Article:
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Arthur Frommer: People are as much a part of travel as sights

  • Published Sunday, April 3, 2011, at 12:07 a.m.
  • Updated Sunday, April 3, 2011, at 12:44 a.m.

Several years after I began writing guidebooks, I discovered that I was dissatisfied with the traditional forms of vacation travel.

To take on the expense and fatigue of a long journey simply to look at a dead physical sight — the Golden Gate Bridge, the Eiffel Tower — no longer seemed worth it. Rather, I began to understand that the travel I enjoyed was associated with people and ideas, the travel that enabled you to experience other lifestyles and ideologies, new and different cultures, totally different ways of dealing with urban and social problems, provocative assumptions and opinions that contradict everything you normally believe. To look upon what was different from your own life, I concluded, was part of the adventure of life.

I wrote a book called "The New World of Travel," which is no longer in print or bookstores (but may be in your local library). But I recently have realized that three extremely simple tactics not requiring book-length treatment can bring you close to my ideal form of travel. Mind you, they do not themselves guarantee a life-enhancing trip, but they make a start on doing so:

1. Arrange to meet and converse with local residents at the destination. In advance of departure, pester your friends and business acquaintances for the names and phone numbers of English-speaking people they know at the destination.

My wife and I did just that in advance of a recent trip to Stockholm; armed with such names, we then phoned these residents and invited them to be our guests for dinner at a top Stockholm restaurant. And for three successive nights, we dined with three different Swedish couples who responded to our questions and regaled us with different opinions about Swedish politics and social programs.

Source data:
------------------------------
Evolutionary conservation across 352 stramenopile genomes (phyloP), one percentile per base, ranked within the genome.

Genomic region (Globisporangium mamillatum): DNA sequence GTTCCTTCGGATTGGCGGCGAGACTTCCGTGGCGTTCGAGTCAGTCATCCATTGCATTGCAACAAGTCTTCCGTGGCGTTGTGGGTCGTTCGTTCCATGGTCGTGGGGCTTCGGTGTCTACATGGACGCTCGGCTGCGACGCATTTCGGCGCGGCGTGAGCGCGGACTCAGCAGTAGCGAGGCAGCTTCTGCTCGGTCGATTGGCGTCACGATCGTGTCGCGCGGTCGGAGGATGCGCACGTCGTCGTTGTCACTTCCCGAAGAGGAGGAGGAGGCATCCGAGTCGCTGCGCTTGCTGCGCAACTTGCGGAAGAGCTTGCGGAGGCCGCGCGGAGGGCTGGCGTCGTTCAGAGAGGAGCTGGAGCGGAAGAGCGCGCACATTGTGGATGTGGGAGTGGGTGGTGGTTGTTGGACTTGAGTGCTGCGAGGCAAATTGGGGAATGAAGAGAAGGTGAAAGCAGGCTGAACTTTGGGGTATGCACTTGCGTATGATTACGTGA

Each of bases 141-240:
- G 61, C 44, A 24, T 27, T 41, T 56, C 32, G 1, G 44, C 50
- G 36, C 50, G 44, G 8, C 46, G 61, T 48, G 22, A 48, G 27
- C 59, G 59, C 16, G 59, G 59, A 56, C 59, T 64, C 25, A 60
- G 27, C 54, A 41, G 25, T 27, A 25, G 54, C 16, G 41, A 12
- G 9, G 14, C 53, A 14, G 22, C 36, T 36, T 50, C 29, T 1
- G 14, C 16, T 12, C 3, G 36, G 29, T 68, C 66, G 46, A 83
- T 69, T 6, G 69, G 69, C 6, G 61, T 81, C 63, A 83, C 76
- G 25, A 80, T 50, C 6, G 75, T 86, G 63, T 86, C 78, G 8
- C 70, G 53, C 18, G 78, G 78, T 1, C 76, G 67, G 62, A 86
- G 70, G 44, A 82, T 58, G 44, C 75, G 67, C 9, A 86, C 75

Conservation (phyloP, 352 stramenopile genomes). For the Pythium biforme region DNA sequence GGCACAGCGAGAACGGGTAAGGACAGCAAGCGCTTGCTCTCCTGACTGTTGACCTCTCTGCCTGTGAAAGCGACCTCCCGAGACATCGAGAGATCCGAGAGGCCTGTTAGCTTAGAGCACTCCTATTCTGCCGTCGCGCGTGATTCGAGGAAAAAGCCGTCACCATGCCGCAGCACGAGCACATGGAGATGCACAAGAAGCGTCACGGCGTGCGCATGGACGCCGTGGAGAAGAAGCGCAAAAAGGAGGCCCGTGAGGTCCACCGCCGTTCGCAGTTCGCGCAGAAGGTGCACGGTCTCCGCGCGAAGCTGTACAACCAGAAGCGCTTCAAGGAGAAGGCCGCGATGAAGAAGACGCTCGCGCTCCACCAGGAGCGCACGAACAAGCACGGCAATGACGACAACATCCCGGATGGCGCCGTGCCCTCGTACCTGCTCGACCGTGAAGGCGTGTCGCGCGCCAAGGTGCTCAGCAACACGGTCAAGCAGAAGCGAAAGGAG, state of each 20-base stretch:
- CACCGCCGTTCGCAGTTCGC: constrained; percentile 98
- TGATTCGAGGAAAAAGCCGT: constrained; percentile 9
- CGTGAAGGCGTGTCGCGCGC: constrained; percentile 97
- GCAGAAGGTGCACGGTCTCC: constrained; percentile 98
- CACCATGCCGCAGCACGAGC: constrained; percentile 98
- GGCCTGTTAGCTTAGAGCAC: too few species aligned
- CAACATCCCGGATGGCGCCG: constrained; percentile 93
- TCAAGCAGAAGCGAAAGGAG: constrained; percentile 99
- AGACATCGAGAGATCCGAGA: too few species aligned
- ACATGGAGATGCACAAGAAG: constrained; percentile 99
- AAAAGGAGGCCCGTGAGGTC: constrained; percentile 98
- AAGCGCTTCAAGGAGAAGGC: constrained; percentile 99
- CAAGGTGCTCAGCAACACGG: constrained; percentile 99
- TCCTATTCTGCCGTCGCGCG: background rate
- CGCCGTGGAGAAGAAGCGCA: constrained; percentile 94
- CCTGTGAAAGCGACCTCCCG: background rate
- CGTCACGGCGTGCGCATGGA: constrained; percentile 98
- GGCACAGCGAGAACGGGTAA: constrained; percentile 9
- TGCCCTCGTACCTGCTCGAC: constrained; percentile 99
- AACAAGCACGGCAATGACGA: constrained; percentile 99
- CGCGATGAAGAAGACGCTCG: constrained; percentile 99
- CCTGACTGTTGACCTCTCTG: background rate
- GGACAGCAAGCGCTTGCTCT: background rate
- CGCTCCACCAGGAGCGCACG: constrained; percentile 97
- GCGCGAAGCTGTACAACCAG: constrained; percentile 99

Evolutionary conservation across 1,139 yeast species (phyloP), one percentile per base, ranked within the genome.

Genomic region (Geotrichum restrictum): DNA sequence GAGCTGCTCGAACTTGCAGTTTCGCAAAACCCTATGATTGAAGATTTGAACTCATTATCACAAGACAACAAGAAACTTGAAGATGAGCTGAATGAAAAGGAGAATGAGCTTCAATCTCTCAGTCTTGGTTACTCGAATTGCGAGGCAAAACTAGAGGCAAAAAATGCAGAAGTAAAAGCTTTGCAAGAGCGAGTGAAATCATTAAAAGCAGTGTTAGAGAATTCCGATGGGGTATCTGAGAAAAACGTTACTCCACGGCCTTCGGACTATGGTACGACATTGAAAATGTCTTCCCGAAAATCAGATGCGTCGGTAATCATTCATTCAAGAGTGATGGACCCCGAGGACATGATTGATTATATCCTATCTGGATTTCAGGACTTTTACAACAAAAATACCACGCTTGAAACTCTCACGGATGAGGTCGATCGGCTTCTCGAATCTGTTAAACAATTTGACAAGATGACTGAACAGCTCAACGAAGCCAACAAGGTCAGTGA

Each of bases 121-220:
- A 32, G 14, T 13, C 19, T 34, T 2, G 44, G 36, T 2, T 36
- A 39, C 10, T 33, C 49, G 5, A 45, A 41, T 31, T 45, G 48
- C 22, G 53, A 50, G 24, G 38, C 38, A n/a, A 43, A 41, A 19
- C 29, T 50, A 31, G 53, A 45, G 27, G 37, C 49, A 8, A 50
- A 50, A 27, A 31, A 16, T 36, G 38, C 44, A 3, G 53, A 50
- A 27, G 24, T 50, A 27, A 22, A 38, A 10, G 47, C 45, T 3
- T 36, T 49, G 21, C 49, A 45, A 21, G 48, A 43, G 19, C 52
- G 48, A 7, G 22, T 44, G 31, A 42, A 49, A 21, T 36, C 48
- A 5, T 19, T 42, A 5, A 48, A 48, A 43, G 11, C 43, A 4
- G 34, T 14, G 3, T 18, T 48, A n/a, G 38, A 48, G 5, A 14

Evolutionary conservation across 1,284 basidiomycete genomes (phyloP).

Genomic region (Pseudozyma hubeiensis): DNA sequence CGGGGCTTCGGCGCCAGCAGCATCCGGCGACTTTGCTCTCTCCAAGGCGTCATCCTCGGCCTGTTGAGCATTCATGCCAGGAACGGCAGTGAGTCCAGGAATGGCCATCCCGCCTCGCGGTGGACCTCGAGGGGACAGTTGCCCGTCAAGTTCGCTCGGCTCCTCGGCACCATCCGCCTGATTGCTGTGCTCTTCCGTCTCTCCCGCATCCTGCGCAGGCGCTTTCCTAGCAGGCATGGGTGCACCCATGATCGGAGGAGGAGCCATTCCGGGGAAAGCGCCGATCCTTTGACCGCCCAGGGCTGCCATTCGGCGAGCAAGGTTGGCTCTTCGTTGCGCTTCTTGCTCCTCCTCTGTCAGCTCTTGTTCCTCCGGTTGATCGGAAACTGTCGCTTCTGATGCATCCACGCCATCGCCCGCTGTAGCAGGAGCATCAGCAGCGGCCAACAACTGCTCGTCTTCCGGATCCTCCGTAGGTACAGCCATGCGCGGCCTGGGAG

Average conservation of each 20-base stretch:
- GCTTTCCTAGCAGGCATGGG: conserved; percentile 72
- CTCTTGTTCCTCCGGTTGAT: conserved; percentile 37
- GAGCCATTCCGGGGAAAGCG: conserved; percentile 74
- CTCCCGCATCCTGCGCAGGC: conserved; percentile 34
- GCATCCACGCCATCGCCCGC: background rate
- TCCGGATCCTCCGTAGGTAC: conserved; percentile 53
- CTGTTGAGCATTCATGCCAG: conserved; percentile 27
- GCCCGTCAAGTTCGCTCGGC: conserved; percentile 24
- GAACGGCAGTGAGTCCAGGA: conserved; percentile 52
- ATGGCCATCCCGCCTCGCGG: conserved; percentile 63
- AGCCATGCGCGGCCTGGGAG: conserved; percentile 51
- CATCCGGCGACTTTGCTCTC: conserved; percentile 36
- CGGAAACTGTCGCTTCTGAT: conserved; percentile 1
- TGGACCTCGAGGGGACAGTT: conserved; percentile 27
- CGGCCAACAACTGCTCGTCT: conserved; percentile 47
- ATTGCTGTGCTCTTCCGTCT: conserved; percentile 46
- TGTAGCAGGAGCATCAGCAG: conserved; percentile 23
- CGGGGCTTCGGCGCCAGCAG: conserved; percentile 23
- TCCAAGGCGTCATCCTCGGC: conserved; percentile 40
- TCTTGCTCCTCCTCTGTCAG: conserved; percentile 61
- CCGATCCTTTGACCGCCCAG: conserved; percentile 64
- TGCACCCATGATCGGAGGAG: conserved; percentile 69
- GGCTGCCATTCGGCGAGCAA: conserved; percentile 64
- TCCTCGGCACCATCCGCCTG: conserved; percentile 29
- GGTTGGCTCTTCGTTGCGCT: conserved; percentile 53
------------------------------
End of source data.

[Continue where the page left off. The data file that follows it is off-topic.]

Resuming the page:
Sensing that we would put such questions to them, one couple even arrived for dinner with a thick batch of papers carrying economic statistics for Sweden. Those encounters made all the difference in our enjoyment and understanding of Stockholm and Sweden.

2. Arrange to dine in the home of residents. A totally new touristic resource is the program of dinners cooked by local residents of Italy in their own kitchens and served in their dining rooms to visiting tourists. It's all described in HomeFood.com, and is so successful that it has generated a broader effort to offer such home-cooked and home-enjoyed meals in major cities all over the world.

3. Arrange to stay in homes or apartments in residential neighborhoods, rather than in business-district hotels, and thus enjoy the unique sensation of living like a local. Such very successful firms as Homeway.com, VRBO.com, Rentalo.com and EVRentals.com will rent apartments or homes to you, and for even short stays of a week.

Such companies as Airbnb.com or Crashpadders.com will arrange for you to live in the spare room of an occupied apartment or home. Other programs like USServas.org. Hospex.net, Couchsurfing.com and GlobalFreeloaders.com will enable you to enjoy free hospitality in apartments and homes around the world.

And home-exchange programs (HomeExchange.com or IntervacUSA.com) will enable you to live in someone's foreign apartment or home while their owners stay in your apartment or home during the time of your respective vacations.

These three tactics will not change your life. But they will greatly improve your next vacation, making it memorable and rewarding.

Arthur Frommer is the pioneering founder of the Frommer's Travel Guide book series. Find more destinations online and read Arthur Frommer's blog at frommers.com.

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